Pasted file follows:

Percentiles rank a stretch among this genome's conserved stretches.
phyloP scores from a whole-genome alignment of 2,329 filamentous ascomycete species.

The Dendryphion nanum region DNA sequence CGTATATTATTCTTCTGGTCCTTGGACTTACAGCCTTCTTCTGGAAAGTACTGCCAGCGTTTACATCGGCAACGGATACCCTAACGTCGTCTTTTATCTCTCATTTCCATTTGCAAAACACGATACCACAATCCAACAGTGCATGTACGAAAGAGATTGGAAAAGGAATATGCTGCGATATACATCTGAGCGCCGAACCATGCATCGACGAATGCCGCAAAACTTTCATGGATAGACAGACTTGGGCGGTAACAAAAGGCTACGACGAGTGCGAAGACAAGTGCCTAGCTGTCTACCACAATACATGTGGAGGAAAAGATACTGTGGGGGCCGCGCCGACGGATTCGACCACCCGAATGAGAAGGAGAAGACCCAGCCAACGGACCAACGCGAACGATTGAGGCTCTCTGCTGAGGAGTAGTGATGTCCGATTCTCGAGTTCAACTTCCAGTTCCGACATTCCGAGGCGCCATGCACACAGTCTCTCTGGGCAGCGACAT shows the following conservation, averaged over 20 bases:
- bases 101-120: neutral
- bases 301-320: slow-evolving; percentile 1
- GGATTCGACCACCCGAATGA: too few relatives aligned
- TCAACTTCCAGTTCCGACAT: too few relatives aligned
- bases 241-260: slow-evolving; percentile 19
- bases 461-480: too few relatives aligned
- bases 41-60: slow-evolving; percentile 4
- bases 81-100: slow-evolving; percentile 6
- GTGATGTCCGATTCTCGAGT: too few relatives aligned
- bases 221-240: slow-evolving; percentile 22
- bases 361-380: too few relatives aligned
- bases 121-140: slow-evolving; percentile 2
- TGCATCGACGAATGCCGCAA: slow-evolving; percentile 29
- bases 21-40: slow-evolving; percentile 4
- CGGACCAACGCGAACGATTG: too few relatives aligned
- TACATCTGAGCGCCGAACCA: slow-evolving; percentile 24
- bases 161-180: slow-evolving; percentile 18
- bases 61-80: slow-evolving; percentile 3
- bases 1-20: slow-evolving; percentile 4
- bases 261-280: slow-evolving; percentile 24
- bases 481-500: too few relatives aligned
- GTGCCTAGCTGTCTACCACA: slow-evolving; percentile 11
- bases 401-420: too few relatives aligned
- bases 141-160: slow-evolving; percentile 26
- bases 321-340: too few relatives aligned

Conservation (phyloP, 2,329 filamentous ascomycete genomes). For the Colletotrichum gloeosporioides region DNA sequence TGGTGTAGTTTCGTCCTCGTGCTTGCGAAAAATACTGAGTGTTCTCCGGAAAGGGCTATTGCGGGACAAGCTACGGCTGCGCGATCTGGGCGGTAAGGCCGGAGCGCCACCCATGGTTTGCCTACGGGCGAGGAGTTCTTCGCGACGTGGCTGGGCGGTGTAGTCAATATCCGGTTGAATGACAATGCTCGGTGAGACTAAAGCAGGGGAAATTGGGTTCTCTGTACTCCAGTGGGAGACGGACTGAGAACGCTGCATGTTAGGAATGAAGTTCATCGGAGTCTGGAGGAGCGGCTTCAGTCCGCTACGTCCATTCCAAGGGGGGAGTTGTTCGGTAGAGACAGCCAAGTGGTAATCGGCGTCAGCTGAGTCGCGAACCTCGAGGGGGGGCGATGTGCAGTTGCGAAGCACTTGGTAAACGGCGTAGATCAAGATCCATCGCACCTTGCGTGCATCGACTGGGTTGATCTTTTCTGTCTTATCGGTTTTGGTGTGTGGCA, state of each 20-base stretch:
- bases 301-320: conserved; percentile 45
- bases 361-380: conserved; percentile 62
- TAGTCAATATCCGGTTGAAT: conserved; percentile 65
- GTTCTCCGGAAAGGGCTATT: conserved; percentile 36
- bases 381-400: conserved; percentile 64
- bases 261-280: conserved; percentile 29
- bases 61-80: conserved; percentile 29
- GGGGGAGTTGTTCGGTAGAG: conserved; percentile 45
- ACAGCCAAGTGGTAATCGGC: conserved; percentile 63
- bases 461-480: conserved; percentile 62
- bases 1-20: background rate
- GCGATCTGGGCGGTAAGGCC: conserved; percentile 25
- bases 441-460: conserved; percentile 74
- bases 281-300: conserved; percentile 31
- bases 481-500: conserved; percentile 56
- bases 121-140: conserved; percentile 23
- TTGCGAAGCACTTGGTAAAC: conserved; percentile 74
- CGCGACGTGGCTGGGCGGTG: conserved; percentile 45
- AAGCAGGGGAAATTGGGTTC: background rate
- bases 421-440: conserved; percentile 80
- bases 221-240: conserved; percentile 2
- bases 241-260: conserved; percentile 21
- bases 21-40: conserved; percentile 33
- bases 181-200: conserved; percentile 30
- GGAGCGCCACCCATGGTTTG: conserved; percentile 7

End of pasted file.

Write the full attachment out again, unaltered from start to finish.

Percentiles rank a stretch among this genome's conserved stretches.
phyloP scores from a whole-genome alignment of 2,329 filamentous ascomycete species.

The Dendryphion nanum region DNA sequence CGTATATTATTCTTCTGGTCCTTGGACTTACAGCCTTCTTCTGGAAAGTACTGCCAGCGTTTACATCGGCAACGGATACCCTAACGTCGTCTTTTATCTCTCATTTCCATTTGCAAAACACGATACCACAATCCAACAGTGCATGTACGAAAGAGATTGGAAAAGGAATATGCTGCGATATACATCTGAGCGCCGAACCATGCATCGACGAATGCCGCAAAACTTTCATGGATAGACAGACTTGGGCGGTAACAAAAGGCTACGACGAGTGCGAAGACAAGTGCCTAGCTGTCTACCACAATACATGTGGAGGAAAAGATACTGTGGGGGCCGCGCCGACGGATTCGACCACCCGAATGAGAAGGAGAAGACCCAGCCAACGGACCAACGCGAACGATTGAGGCTCTCTGCTGAGGAGTAGTGATGTCCGATTCTCGAGTTCAACTTCCAGTTCCGACATTCCGAGGCGCCATGCACACAGTCTCTCTGGGCAGCGACAT shows the following conservation, averaged over 20 bases:
- bases 101-120: neutral
- bases 301-320: slow-evolving; percentile 1
- GGATTCGACCACCCGAATGA: too few relatives aligned
- TCAACTTCCAGTTCCGACAT: too few relatives aligned
- bases 241-260: slow-evolving; percentile 19
- bases 461-480: too few relatives aligned
- bases 41-60: slow-evolving; percentile 4
- bases 81-100: slow-evolving; percentile 6
- GTGATGTCCGATTCTCGAGT: too few relatives aligned
- bases 221-240: slow-evolving; percentile 22
- bases 361-380: too few relatives aligned
- bases 121-140: slow-evolving; percentile 2
- TGCATCGACGAATGCCGCAA: slow-evolving; percentile 29
- bases 21-40: slow-evolving; percentile 4
- CGGACCAACGCGAACGATTG: too few relatives aligned
- TACATCTGAGCGCCGAACCA: slow-evolving; percentile 24
- bases 161-180: slow-evolving; percentile 18
- bases 61-80: slow-evolving; percentile 3
- bases 1-20: slow-evolving; percentile 4
- bases 261-280: slow-evolving; percentile 24
- bases 481-500: too few relatives aligned
- GTGCCTAGCTGTCTACCACA: slow-evolving; percentile 11
- bases 401-420: too few relatives aligned
- bases 141-160: slow-evolving; percentile 26
- bases 321-340: too few relatives aligned

Conservation (phyloP, 2,329 filamentous ascomycete genomes). For the Colletotrichum gloeosporioides region DNA sequence TGGTGTAGTTTCGTCCTCGTGCTTGCGAAAAATACTGAGTGTTCTCCGGAAAGGGCTATTGCGGGACAAGCTACGGCTGCGCGATCTGGGCGGTAAGGCCGGAGCGCCACCCATGGTTTGCCTACGGGCGAGGAGTTCTTCGCGACGTGGCTGGGCGGTGTAGTCAATATCCGGTTGAATGACAATGCTCGGTGAGACTAAAGCAGGGGAAATTGGGTTCTCTGTACTCCAGTGGGAGACGGACTGAGAACGCTGCATGTTAGGAATGAAGTTCATCGGAGTCTGGAGGAGCGGCTTCAGTCCGCTACGTCCATTCCAAGGGGGGAGTTGTTCGGTAGAGACAGCCAAGTGGTAATCGGCGTCAGCTGAGTCGCGAACCTCGAGGGGGGGCGATGTGCAGTTGCGAAGCACTTGGTAAACGGCGTAGATCAAGATCCATCGCACCTTGCGTGCATCGACTGGGTTGATCTTTTCTGTCTTATCGGTTTTGGTGTGTGGCA, state of each 20-base stretch:
- bases 301-320: conserved; percentile 45
- bases 361-380: conserved; percentile 62
- TAGTCAATATCCGGTTGAAT: conserved; percentile 65
- GTTCTCCGGAAAGGGCTATT: conserved; percentile 36
- bases 381-400: conserved; percentile 64
- bases 261-280: conserved; percentile 29
- bases 61-80: conserved; percentile 29
- GGGGGAGTTGTTCGGTAGAG: conserved; percentile 45
- ACAGCCAAGTGGTAATCGGC: conserved; percentile 63
- bases 461-480: conserved; percentile 62
- bases 1-20: background rate
- GCGATCTGGGCGGTAAGGCC: conserved; percentile 25
- bases 441-460: conserved; percentile 74
- bases 281-300: conserved; percentile 31
- bases 481-500: conserved; percentile 56
- bases 121-140: conserved; percentile 23
- TTGCGAAGCACTTGGTAAAC: conserved; percentile 74
- CGCGACGTGGCTGGGCGGTG: conserved; percentile 45
- AAGCAGGGGAAATTGGGTTC: background rate
- bases 421-440: conserved; percentile 80
- bases 221-240: conserved; percentile 2
- bases 241-260: conserved; percentile 21
- bases 21-40: conserved; percentile 33
- bases 181-200: conserved; percentile 30
- GGAGCGCCACCCATGGTTTG: conserved; percentile 7